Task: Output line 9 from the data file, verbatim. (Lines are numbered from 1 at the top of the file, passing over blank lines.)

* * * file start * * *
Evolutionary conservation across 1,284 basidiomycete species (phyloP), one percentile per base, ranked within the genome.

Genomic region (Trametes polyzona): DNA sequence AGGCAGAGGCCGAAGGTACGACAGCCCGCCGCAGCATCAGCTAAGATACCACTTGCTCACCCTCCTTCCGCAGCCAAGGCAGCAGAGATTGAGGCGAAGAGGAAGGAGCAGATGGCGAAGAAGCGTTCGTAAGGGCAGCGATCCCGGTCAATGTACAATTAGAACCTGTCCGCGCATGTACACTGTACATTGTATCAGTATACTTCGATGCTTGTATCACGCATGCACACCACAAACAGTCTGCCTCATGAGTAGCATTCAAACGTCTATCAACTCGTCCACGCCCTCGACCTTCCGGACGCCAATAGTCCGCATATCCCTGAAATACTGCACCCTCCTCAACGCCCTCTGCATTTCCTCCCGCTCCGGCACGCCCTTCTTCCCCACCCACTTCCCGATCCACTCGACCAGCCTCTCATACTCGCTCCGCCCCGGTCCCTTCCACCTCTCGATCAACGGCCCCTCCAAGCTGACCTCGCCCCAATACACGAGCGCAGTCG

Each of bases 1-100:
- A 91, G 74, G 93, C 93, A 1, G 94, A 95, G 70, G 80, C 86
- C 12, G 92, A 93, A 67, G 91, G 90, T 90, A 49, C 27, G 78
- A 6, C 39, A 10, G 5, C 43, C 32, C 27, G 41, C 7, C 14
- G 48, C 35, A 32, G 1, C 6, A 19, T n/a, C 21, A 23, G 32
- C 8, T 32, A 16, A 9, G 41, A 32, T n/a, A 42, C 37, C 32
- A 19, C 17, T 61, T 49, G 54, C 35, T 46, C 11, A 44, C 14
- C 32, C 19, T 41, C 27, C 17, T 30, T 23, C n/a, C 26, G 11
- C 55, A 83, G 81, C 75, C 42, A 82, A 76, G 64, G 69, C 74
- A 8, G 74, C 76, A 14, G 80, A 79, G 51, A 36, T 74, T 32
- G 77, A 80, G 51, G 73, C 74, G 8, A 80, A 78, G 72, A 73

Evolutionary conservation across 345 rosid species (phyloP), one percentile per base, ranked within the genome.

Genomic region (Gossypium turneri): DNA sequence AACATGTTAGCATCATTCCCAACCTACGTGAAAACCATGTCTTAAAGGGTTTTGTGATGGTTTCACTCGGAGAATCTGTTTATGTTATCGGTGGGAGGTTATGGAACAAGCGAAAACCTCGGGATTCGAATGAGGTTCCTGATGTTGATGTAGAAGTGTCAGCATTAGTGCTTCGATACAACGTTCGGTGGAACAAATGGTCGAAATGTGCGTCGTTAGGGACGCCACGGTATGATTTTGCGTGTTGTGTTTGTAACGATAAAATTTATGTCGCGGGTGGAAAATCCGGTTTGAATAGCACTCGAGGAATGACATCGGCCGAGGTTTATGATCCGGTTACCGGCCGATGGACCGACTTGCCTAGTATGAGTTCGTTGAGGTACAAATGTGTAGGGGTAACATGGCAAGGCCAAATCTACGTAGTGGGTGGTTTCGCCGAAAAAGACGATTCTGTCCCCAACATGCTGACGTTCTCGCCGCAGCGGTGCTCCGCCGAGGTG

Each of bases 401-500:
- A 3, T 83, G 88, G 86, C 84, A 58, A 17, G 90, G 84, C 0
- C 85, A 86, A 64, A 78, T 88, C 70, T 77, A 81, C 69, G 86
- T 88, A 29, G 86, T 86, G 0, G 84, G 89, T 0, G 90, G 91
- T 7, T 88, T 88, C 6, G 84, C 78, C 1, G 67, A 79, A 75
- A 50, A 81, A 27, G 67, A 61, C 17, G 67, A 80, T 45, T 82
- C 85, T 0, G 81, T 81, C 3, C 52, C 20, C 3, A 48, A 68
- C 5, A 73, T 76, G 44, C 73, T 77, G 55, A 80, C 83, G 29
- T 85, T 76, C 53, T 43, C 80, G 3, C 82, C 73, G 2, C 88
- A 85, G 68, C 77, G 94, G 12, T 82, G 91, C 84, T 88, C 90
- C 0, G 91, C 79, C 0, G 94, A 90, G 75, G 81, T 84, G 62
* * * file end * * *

- A 19, C 17, T 61, T 49, G 54, C 35, T 46, C 11, A 44, C 14